b. Text Focus. This text provides an applied approach while including thorough coverage of significant court and NLRB decisions as well as labor events.

c. Approach. This text provides an applied, practical approach to labor relations based on the authors’ 60-plus years of experience. The approach is illustrated by the many examples of provisions from current labor agreements and the inclusion of NLRB and court decisions within each chapter, as well as cases for students at the end of each chapter, “Tips from the Experts,” “You Be the Arbitrator” sections at the end of each chapter, and a thorough coverage of all issues contained in collective bargaining agreements.

d. Prerequisites. No specific courses need to be taken before a course that uses this text at the graduate or undergraduate level. Most students have little or no knowledge of the subject before taking such a course.

e. SHRM. This text provides coverage of the employee and labor relations functional areas of the SHRM certification exams.

f. AACSB. This text can be used in a course that is designed to provide coverage of manageri- al content.

PEDAGOGICAL FORMAT

A student-oriented chapter format was designed to integrate theory with the bread-and-butter issues at the core of most actual negotiations. This integration, which includes the following material, provides a sense of how issues in the real world are resolved:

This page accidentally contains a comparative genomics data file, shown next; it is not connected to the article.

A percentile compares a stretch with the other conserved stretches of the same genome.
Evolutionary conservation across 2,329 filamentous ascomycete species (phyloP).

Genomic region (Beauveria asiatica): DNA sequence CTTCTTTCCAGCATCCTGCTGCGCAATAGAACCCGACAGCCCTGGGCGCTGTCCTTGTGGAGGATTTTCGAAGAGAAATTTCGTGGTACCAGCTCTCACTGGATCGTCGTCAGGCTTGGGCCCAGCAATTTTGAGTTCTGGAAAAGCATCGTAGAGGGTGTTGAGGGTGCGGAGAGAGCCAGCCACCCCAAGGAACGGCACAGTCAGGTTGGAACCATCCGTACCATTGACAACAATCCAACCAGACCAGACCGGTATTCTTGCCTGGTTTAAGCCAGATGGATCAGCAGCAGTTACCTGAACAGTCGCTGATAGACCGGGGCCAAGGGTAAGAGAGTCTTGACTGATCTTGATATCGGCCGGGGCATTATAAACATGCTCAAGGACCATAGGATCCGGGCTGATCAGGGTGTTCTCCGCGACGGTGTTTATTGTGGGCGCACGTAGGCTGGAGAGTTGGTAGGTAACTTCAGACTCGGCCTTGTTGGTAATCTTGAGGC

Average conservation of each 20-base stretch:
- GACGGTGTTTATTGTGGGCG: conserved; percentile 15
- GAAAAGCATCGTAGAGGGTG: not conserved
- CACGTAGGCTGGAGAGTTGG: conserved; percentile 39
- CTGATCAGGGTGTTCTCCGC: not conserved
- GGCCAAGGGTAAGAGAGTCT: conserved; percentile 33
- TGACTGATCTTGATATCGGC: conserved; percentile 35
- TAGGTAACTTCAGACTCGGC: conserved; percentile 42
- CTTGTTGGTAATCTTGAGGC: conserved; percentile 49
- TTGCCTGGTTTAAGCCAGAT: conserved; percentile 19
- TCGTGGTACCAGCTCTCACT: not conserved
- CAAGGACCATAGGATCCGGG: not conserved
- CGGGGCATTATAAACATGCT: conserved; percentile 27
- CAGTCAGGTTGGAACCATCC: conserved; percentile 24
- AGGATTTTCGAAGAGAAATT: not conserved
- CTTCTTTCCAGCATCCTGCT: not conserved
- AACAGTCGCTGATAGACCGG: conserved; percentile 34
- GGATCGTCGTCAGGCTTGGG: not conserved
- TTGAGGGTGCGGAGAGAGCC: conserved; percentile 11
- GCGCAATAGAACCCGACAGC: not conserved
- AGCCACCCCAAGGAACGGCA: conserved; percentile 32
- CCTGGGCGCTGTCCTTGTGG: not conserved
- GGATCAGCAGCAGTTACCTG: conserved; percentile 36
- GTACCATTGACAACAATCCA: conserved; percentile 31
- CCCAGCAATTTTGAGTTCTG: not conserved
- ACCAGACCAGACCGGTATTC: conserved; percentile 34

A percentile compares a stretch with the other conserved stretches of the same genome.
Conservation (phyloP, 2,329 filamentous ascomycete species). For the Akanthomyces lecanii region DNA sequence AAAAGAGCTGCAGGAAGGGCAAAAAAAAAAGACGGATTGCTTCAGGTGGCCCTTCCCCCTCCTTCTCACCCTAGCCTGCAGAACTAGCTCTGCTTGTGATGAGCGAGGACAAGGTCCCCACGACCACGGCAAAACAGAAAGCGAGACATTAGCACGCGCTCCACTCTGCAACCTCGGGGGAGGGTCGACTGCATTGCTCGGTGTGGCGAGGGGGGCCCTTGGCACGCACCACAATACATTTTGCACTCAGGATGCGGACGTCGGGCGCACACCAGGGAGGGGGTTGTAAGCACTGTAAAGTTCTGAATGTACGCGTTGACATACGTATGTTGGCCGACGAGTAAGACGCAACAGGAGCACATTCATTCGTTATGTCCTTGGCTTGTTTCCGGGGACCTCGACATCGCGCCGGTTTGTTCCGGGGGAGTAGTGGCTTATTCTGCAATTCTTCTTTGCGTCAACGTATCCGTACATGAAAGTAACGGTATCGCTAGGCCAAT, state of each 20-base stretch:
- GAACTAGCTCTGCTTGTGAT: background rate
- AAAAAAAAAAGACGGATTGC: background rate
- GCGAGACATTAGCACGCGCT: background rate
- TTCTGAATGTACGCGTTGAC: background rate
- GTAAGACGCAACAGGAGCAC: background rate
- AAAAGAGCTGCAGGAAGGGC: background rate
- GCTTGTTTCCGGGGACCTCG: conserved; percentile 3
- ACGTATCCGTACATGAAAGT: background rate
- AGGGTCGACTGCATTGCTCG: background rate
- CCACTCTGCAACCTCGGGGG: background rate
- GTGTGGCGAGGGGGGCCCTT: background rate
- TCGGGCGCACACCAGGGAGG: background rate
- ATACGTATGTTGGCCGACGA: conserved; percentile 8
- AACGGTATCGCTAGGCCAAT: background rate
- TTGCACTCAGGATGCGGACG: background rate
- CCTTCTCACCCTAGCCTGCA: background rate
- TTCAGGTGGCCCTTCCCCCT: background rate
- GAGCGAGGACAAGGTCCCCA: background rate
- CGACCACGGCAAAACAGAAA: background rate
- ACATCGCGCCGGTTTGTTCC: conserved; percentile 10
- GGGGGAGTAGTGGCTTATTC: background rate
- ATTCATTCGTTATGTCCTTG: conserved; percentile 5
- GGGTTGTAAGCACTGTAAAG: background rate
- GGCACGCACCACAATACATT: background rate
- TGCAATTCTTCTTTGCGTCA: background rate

• Labor News. These chapter-opening articles summarize current labor relations activities to help students relate current events to the day-to-day labor practices discussed in the chapter

• In-Chapter Marginal Definitions. Terms unique to labor relations and collective bargain- ing are defined in the margins of pages where the term first appears for the convenience of students. A complete glossary of all labor relations and collective bargaining terms and concepts appears online at www.prenhall.com/carrell.

• Chapter Cases. Several short cases, which include the decisions of the arbitrator or judge, illustrate those points discussed within each chapter while bridging the gap between theory and practice.

• Tips from the Experts. In several chapters labor relations professionals answer questions about the collective bargaining process and point out pitfalls for employers and employees involved in the labor relations field.

xxii Preface

• Labor Profiles. In many chapters, a number of profiles of labor leaders or of innovations in the labor relations process help the student understand the concepts in the chapter and the history of labor relations in the United States.